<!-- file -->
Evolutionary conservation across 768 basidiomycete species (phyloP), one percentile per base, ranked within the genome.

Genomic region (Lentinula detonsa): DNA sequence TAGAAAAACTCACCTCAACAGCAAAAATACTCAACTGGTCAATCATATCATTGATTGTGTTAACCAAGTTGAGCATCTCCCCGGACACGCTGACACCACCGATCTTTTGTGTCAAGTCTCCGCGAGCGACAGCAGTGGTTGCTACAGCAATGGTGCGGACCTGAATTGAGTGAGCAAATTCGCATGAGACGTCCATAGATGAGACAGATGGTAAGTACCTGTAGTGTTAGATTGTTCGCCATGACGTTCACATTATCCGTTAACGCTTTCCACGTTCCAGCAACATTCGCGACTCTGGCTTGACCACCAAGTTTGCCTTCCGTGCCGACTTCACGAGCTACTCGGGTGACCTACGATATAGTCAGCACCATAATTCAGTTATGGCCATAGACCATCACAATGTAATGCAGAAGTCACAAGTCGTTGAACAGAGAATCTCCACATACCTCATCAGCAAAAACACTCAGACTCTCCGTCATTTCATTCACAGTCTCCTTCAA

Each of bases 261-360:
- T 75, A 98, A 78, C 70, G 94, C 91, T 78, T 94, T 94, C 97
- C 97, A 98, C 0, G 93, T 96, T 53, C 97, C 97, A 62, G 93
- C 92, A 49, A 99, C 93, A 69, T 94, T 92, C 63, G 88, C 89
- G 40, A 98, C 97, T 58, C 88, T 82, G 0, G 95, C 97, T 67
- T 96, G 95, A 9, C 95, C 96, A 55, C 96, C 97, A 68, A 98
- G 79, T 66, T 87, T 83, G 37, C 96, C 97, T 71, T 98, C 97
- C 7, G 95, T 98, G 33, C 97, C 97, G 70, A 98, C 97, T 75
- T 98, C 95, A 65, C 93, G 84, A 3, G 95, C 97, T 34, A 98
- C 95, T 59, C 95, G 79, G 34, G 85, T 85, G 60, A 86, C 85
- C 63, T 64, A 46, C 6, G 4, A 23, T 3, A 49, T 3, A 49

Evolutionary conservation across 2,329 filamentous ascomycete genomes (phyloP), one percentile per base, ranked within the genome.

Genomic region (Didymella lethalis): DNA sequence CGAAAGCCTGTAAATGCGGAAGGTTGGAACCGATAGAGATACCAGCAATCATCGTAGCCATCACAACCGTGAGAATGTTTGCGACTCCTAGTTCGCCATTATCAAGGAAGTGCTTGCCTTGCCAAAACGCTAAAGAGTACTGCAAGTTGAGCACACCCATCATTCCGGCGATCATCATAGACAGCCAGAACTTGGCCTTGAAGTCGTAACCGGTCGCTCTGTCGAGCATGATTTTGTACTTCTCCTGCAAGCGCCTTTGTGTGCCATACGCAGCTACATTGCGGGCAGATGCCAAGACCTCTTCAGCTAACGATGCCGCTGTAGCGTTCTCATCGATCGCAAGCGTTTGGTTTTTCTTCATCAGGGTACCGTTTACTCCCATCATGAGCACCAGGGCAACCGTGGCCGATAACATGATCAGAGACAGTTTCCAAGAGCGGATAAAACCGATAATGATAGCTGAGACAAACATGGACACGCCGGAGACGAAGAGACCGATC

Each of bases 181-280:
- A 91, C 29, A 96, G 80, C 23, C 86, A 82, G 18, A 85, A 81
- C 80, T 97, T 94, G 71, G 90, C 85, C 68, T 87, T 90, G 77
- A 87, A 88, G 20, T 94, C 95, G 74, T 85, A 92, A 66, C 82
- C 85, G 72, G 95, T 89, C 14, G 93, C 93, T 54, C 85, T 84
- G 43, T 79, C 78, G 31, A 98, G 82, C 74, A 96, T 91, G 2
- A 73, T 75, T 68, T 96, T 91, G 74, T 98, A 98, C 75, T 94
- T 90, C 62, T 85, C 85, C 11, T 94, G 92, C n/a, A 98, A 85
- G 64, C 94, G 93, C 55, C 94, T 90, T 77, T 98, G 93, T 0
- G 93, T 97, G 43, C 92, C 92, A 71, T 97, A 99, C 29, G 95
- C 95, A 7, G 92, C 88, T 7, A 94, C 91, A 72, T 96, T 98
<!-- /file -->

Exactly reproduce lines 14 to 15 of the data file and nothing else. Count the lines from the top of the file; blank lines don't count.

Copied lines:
Evolutionary conservation across 2,329 filamentous ascomycete genomes (phyloP), one percentile per base, ranked within the genome.

Genomic region (Didymella lethalis): DNA sequence CGAAAGCCTGTAAATGCGGAAGGTTGGAACCGATAGAGATACCAGCAATCATCGTAGCCATCACAACCGTGAGAATGTTTGCGACTCCTAGTTCGCCATTATCAAGGAAGTGCTTGCCTTGCCAAAACGCTAAAGAGTACTGCAAGTTGAGCACACCCATCATTCCGGCGATCATCATAGACAGCCAGAACTTGGCCTTGAAGTCGTAACCGGTCGCTCTGTCGAGCATGATTTTGTACTTCTCCTGCAAGCGCCTTTGTGTGCCATACGCAGCTACATTGCGGGCAGATGCCAAGACCTCTTCAGCTAACGATGCCGCTGTAGCGTTCTCATCGATCGCAAGCGTTTGGTTTTTCTTCATCAGGGTACCGTTTACTCCCATCATGAGCACCAGGGCAACCGTGGCCGATAACATGATCAGAGACAGTTTCCAAGAGCGGATAAAACCGATAATGATAGCTGAGACAAACATGGACACGCCGGAGACGAAGAGACCGATC